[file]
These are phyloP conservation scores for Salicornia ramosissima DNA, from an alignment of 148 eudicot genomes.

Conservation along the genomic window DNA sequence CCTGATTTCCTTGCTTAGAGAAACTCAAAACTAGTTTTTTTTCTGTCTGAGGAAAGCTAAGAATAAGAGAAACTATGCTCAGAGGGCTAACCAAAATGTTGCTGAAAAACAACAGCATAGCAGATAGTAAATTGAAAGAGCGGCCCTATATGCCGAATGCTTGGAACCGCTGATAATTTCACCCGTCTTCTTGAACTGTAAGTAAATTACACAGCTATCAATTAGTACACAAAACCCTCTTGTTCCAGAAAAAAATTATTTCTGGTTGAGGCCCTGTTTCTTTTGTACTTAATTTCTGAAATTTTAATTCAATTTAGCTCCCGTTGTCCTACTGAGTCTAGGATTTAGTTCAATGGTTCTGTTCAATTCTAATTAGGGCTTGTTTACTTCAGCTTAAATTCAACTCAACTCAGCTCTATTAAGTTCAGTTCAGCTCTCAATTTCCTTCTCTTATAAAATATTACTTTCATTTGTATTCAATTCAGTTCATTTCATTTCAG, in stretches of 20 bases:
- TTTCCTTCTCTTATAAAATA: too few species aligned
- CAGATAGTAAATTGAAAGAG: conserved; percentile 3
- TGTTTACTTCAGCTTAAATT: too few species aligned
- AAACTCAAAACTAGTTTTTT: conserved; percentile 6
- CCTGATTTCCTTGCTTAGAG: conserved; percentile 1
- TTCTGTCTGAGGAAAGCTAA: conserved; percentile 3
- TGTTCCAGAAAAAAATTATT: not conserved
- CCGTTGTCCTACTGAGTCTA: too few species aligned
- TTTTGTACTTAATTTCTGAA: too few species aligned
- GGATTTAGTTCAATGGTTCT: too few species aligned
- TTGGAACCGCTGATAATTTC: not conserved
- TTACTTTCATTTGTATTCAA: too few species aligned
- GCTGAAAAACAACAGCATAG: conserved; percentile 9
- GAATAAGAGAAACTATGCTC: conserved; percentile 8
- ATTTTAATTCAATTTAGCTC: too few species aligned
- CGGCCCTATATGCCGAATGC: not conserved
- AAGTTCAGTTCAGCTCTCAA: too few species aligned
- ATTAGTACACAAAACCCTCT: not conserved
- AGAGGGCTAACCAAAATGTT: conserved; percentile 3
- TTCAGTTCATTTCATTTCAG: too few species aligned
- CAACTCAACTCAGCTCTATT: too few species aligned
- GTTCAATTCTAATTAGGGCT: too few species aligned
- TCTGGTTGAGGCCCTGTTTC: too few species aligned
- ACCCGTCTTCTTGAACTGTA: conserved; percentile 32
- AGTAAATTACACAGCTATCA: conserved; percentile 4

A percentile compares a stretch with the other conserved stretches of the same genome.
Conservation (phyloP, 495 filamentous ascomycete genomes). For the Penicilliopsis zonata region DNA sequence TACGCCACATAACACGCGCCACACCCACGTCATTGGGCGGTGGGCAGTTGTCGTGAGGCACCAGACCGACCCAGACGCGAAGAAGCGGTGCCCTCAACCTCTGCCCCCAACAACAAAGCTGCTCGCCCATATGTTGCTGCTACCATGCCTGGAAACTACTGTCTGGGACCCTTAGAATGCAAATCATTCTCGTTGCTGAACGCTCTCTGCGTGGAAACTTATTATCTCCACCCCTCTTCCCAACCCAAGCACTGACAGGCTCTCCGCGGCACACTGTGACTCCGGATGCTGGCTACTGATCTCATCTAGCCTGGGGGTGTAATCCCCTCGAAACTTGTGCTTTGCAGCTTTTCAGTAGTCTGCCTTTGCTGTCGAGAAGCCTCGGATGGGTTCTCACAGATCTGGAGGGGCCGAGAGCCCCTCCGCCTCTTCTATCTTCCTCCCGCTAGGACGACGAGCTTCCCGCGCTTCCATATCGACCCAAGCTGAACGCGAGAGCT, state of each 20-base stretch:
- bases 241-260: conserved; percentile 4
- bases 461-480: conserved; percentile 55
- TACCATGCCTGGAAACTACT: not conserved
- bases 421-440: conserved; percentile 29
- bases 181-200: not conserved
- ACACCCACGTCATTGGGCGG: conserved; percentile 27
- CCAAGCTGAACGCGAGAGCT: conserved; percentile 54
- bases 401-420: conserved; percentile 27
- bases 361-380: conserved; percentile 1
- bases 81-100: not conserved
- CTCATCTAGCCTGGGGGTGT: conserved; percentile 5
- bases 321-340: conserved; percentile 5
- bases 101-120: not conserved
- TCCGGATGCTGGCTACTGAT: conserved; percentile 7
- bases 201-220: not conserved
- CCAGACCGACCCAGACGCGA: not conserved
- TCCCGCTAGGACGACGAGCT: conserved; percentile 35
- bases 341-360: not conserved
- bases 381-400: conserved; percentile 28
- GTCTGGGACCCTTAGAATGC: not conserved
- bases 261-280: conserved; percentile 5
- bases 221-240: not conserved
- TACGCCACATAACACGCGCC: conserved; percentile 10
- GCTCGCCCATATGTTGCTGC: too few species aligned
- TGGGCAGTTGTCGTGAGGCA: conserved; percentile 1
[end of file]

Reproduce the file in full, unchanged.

These are phyloP conservation scores for Salicornia ramosissima DNA, from an alignment of 148 eudicot genomes.

Conservation along the genomic window DNA sequence CCTGATTTCCTTGCTTAGAGAAACTCAAAACTAGTTTTTTTTCTGTCTGAGGAAAGCTAAGAATAAGAGAAACTATGCTCAGAGGGCTAACCAAAATGTTGCTGAAAAACAACAGCATAGCAGATAGTAAATTGAAAGAGCGGCCCTATATGCCGAATGCTTGGAACCGCTGATAATTTCACCCGTCTTCTTGAACTGTAAGTAAATTACACAGCTATCAATTAGTACACAAAACCCTCTTGTTCCAGAAAAAAATTATTTCTGGTTGAGGCCCTGTTTCTTTTGTACTTAATTTCTGAAATTTTAATTCAATTTAGCTCCCGTTGTCCTACTGAGTCTAGGATTTAGTTCAATGGTTCTGTTCAATTCTAATTAGGGCTTGTTTACTTCAGCTTAAATTCAACTCAACTCAGCTCTATTAAGTTCAGTTCAGCTCTCAATTTCCTTCTCTTATAAAATATTACTTTCATTTGTATTCAATTCAGTTCATTTCATTTCAG, in stretches of 20 bases:
- TTTCCTTCTCTTATAAAATA: too few species aligned
- CAGATAGTAAATTGAAAGAG: conserved; percentile 3
- TGTTTACTTCAGCTTAAATT: too few species aligned
- AAACTCAAAACTAGTTTTTT: conserved; percentile 6
- CCTGATTTCCTTGCTTAGAG: conserved; percentile 1
- TTCTGTCTGAGGAAAGCTAA: conserved; percentile 3
- TGTTCCAGAAAAAAATTATT: not conserved
- CCGTTGTCCTACTGAGTCTA: too few species aligned
- TTTTGTACTTAATTTCTGAA: too few species aligned
- GGATTTAGTTCAATGGTTCT: too few species aligned
- TTGGAACCGCTGATAATTTC: not conserved
- TTACTTTCATTTGTATTCAA: too few species aligned
- GCTGAAAAACAACAGCATAG: conserved; percentile 9
- GAATAAGAGAAACTATGCTC: conserved; percentile 8
- ATTTTAATTCAATTTAGCTC: too few species aligned
- CGGCCCTATATGCCGAATGC: not conserved
- AAGTTCAGTTCAGCTCTCAA: too few species aligned
- ATTAGTACACAAAACCCTCT: not conserved
- AGAGGGCTAACCAAAATGTT: conserved; percentile 3
- TTCAGTTCATTTCATTTCAG: too few species aligned
- CAACTCAACTCAGCTCTATT: too few species aligned
- GTTCAATTCTAATTAGGGCT: too few species aligned
- TCTGGTTGAGGCCCTGTTTC: too few species aligned
- ACCCGTCTTCTTGAACTGTA: conserved; percentile 32
- AGTAAATTACACAGCTATCA: conserved; percentile 4

A percentile compares a stretch with the other conserved stretches of the same genome.
Conservation (phyloP, 495 filamentous ascomycete genomes). For the Penicilliopsis zonata region DNA sequence TACGCCACATAACACGCGCCACACCCACGTCATTGGGCGGTGGGCAGTTGTCGTGAGGCACCAGACCGACCCAGACGCGAAGAAGCGGTGCCCTCAACCTCTGCCCCCAACAACAAAGCTGCTCGCCCATATGTTGCTGCTACCATGCCTGGAAACTACTGTCTGGGACCCTTAGAATGCAAATCATTCTCGTTGCTGAACGCTCTCTGCGTGGAAACTTATTATCTCCACCCCTCTTCCCAACCCAAGCACTGACAGGCTCTCCGCGGCACACTGTGACTCCGGATGCTGGCTACTGATCTCATCTAGCCTGGGGGTGTAATCCCCTCGAAACTTGTGCTTTGCAGCTTTTCAGTAGTCTGCCTTTGCTGTCGAGAAGCCTCGGATGGGTTCTCACAGATCTGGAGGGGCCGAGAGCCCCTCCGCCTCTTCTATCTTCCTCCCGCTAGGACGACGAGCTTCCCGCGCTTCCATATCGACCCAAGCTGAACGCGAGAGCT, state of each 20-base stretch:
- bases 241-260: conserved; percentile 4
- bases 461-480: conserved; percentile 55
- TACCATGCCTGGAAACTACT: not conserved
- bases 421-440: conserved; percentile 29
- bases 181-200: not conserved
- ACACCCACGTCATTGGGCGG: conserved; percentile 27
- CCAAGCTGAACGCGAGAGCT: conserved; percentile 54
- bases 401-420: conserved; percentile 27
- bases 361-380: conserved; percentile 1
- bases 81-100: not conserved
- CTCATCTAGCCTGGGGGTGT: conserved; percentile 5
- bases 321-340: conserved; percentile 5
- bases 101-120: not conserved
- TCCGGATGCTGGCTACTGAT: conserved; percentile 7
- bases 201-220: not conserved
- CCAGACCGACCCAGACGCGA: not conserved
- TCCCGCTAGGACGACGAGCT: conserved; percentile 35
- bases 341-360: not conserved
- bases 381-400: conserved; percentile 28
- GTCTGGGACCCTTAGAATGC: not conserved
- bases 261-280: conserved; percentile 5
- bases 221-240: not conserved
- TACGCCACATAACACGCGCC: conserved; percentile 10
- GCTCGCCCATATGTTGCTGC: too few species aligned
- TGGGCAGTTGTCGTGAGGCA: conserved; percentile 1